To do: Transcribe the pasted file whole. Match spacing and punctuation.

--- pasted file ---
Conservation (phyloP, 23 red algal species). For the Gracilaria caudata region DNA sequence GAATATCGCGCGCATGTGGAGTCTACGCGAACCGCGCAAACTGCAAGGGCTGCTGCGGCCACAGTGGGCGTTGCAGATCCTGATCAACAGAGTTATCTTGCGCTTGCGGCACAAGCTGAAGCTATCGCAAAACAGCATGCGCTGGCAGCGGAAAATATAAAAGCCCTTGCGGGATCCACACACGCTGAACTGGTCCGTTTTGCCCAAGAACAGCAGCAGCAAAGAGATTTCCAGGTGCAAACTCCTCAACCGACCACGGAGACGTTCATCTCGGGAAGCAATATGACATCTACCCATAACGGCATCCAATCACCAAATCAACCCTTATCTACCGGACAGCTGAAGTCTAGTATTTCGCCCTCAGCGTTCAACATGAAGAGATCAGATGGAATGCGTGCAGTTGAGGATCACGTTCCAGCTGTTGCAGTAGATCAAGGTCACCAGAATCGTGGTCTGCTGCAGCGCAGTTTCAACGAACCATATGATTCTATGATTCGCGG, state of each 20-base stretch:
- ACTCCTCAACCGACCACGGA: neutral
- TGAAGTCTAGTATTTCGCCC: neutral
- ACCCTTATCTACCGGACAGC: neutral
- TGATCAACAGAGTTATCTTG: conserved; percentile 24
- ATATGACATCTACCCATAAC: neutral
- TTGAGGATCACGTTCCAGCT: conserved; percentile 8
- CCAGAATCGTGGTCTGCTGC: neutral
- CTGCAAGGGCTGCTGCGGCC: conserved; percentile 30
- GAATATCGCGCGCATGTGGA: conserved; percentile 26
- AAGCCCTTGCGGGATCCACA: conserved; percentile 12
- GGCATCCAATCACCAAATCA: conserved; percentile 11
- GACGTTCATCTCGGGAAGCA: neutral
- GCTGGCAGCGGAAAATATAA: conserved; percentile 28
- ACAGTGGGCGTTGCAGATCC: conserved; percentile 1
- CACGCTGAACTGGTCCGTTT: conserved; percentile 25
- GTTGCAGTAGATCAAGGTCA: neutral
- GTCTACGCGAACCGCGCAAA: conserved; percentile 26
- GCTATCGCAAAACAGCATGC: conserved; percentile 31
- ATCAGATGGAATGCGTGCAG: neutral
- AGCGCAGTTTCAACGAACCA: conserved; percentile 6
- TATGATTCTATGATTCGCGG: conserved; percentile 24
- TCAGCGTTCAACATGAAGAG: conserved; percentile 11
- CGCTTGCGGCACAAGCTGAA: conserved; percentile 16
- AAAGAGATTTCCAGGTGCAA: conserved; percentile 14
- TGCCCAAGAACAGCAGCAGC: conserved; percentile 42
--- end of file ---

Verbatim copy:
Conservation (phyloP, 23 red algal species). For the Gracilaria caudata region DNA sequence GAATATCGCGCGCATGTGGAGTCTACGCGAACCGCGCAAACTGCAAGGGCTGCTGCGGCCACAGTGGGCGTTGCAGATCCTGATCAACAGAGTTATCTTGCGCTTGCGGCACAAGCTGAAGCTATCGCAAAACAGCATGCGCTGGCAGCGGAAAATATAAAAGCCCTTGCGGGATCCACACACGCTGAACTGGTCCGTTTTGCCCAAGAACAGCAGCAGCAAAGAGATTTCCAGGTGCAAACTCCTCAACCGACCACGGAGACGTTCATCTCGGGAAGCAATATGACATCTACCCATAACGGCATCCAATCACCAAATCAACCCTTATCTACCGGACAGCTGAAGTCTAGTATTTCGCCCTCAGCGTTCAACATGAAGAGATCAGATGGAATGCGTGCAGTTGAGGATCACGTTCCAGCTGTTGCAGTAGATCAAGGTCACCAGAATCGTGGTCTGCTGCAGCGCAGTTTCAACGAACCATATGATTCTATGATTCGCGG, state of each 20-base stretch:
- ACTCCTCAACCGACCACGGA: neutral
- TGAAGTCTAGTATTTCGCCC: neutral
- ACCCTTATCTACCGGACAGC: neutral
- TGATCAACAGAGTTATCTTG: conserved; percentile 24
- ATATGACATCTACCCATAAC: neutral
- TTGAGGATCACGTTCCAGCT: conserved; percentile 8
- CCAGAATCGTGGTCTGCTGC: neutral
- CTGCAAGGGCTGCTGCGGCC: conserved; percentile 30
- GAATATCGCGCGCATGTGGA: conserved; percentile 26
- AAGCCCTTGCGGGATCCACA: conserved; percentile 12
- GGCATCCAATCACCAAATCA: conserved; percentile 11
- GACGTTCATCTCGGGAAGCA: neutral
- GCTGGCAGCGGAAAATATAA: conserved; percentile 28
- ACAGTGGGCGTTGCAGATCC: conserved; percentile 1
- CACGCTGAACTGGTCCGTTT: conserved; percentile 25
- GTTGCAGTAGATCAAGGTCA: neutral
- GTCTACGCGAACCGCGCAAA: conserved; percentile 26
- GCTATCGCAAAACAGCATGC: conserved; percentile 31
- ATCAGATGGAATGCGTGCAG: neutral
- AGCGCAGTTTCAACGAACCA: conserved; percentile 6
- TATGATTCTATGATTCGCGG: conserved; percentile 24
- TCAGCGTTCAACATGAAGAG: conserved; percentile 11
- CGCTTGCGGCACAAGCTGAA: conserved; percentile 16
- AAAGAGATTTCCAGGTGCAA: conserved; percentile 14
- TGCCCAAGAACAGCAGCAGC: conserved; percentile 42